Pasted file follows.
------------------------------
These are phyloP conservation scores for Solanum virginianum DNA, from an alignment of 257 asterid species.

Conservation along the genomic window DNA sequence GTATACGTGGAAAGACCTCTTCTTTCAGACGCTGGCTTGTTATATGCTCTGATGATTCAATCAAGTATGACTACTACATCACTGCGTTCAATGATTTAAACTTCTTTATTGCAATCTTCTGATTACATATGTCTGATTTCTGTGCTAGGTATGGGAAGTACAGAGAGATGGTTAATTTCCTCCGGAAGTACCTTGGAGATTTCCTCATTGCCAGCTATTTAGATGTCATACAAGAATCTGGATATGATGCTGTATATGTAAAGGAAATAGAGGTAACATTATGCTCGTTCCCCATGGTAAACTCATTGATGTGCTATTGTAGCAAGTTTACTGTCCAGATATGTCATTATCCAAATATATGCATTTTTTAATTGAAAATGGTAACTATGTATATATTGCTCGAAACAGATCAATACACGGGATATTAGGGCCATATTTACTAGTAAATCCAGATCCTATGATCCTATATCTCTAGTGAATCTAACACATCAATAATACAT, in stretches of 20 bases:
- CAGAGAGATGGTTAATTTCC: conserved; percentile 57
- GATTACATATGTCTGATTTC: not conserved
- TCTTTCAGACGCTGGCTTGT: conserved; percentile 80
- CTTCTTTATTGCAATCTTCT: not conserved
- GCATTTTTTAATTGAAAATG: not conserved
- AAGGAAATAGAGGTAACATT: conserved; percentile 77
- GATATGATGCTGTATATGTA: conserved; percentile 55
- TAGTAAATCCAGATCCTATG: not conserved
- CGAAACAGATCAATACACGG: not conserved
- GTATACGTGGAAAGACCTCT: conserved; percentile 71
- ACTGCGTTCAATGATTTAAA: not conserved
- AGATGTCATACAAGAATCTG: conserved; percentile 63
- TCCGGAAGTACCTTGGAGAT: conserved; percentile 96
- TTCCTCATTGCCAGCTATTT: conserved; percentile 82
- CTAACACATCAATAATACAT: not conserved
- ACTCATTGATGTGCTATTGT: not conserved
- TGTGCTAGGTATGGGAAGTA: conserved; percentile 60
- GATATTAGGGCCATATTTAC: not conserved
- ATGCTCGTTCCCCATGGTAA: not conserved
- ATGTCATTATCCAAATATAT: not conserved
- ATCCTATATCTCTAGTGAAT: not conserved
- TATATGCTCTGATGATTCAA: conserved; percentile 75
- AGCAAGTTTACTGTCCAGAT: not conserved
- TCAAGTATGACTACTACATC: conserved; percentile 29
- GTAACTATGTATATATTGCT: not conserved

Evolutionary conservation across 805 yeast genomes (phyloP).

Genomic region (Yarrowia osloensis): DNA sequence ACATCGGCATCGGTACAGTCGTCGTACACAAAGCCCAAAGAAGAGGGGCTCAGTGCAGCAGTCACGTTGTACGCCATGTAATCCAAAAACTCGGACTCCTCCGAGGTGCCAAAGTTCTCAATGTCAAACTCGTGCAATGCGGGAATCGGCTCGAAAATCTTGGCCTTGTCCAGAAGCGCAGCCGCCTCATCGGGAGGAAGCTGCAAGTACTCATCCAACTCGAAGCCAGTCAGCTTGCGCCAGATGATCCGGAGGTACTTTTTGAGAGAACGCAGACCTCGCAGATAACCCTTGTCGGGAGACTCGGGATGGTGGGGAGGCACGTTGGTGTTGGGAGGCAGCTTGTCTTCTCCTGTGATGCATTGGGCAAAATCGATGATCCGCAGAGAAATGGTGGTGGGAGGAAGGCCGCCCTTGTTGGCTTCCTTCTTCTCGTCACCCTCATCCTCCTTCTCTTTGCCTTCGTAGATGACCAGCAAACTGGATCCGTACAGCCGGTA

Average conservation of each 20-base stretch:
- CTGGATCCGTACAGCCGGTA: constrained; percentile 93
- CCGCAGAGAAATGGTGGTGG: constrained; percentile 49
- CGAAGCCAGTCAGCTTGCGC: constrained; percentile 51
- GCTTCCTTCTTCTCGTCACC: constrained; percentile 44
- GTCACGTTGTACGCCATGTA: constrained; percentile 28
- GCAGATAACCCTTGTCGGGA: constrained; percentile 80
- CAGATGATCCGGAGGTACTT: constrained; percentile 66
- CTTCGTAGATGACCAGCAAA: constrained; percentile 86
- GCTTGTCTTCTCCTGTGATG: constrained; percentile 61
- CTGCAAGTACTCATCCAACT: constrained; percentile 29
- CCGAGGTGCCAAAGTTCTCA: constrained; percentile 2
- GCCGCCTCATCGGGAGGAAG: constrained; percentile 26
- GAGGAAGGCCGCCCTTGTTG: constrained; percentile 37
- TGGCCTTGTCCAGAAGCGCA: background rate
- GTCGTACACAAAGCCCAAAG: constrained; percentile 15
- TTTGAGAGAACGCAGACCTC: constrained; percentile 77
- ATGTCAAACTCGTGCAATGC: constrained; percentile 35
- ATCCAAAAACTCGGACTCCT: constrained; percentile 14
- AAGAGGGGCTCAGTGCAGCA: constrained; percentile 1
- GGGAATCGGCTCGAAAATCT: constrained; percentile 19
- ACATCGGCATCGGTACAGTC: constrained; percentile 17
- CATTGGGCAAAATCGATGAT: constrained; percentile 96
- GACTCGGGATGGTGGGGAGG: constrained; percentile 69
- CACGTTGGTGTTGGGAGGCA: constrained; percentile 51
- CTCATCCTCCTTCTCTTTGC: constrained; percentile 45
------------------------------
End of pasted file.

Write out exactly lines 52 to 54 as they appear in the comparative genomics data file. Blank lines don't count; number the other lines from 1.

- CATTGGGCAAAATCGATGAT: constrained; percentile 96
- GACTCGGGATGGTGGGGAGG: constrained; percentile 69
- CACGTTGGTGTTGGGAGGCA: constrained; percentile 51